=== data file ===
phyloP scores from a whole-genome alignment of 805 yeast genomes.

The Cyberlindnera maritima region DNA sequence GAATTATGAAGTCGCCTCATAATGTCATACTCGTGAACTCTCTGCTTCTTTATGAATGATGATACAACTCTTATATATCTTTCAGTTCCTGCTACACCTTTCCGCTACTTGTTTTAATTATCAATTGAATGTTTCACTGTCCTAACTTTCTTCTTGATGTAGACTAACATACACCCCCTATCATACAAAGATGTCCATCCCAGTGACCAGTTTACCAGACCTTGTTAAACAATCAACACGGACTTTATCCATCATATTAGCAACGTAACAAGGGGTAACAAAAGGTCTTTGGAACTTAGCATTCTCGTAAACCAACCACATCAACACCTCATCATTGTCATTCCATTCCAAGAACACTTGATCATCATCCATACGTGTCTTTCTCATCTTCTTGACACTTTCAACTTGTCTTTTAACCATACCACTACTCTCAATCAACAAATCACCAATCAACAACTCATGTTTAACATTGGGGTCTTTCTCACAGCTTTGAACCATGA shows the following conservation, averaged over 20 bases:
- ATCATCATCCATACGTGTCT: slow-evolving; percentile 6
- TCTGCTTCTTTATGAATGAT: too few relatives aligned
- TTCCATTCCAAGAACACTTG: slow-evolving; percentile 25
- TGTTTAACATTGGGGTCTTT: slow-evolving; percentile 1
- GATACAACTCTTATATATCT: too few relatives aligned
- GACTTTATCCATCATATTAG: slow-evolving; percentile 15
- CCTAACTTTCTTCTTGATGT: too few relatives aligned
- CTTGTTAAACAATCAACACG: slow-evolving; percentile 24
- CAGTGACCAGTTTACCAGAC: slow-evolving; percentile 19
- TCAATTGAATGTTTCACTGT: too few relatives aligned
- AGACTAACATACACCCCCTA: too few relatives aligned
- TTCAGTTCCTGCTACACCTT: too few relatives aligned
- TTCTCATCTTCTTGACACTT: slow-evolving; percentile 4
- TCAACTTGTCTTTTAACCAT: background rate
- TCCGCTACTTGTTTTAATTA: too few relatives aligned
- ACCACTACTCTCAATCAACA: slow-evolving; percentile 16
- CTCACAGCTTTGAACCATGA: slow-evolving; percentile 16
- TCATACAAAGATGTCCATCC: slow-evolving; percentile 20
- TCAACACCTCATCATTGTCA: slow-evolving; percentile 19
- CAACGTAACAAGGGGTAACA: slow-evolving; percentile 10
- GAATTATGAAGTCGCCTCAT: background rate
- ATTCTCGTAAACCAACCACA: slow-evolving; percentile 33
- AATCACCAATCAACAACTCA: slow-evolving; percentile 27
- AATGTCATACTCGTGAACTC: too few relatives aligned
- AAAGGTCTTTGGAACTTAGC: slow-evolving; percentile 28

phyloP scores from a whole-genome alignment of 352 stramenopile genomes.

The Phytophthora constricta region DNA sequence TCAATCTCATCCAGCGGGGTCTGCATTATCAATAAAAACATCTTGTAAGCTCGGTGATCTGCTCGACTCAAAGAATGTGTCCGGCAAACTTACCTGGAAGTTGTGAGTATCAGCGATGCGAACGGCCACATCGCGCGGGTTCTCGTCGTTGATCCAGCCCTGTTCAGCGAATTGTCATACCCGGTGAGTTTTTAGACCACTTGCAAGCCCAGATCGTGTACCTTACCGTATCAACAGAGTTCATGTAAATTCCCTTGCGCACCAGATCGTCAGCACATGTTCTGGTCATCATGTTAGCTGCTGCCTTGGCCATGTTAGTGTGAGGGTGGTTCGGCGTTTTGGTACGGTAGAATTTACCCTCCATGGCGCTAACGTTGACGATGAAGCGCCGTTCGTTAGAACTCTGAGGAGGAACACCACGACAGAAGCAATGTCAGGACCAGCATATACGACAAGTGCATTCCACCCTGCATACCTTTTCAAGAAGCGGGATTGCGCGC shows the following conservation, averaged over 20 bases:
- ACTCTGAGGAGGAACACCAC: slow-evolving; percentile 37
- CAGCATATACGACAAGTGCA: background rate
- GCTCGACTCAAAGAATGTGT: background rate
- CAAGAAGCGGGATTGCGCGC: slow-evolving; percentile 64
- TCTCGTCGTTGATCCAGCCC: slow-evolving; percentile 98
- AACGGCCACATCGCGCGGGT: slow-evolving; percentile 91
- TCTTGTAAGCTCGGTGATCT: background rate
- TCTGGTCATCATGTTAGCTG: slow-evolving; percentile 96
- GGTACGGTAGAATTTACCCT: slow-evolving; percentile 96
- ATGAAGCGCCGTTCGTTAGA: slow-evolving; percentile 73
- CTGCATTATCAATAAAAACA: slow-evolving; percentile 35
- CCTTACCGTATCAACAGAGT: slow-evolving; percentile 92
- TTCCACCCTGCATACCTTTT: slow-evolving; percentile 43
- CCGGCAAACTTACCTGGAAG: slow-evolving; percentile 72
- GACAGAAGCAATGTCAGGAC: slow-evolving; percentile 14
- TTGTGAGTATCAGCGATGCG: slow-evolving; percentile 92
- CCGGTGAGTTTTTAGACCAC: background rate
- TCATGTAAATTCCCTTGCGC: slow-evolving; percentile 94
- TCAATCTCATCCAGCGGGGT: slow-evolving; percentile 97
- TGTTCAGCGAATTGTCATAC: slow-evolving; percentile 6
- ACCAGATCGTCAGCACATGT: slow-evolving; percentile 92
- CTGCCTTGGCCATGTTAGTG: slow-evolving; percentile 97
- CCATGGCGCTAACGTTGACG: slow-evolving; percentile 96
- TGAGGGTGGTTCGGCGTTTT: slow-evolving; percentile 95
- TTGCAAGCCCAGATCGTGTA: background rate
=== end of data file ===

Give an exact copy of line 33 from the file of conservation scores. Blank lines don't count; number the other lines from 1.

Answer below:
- CAAGAAGCGGGATTGCGCGC: slow-evolving; percentile 64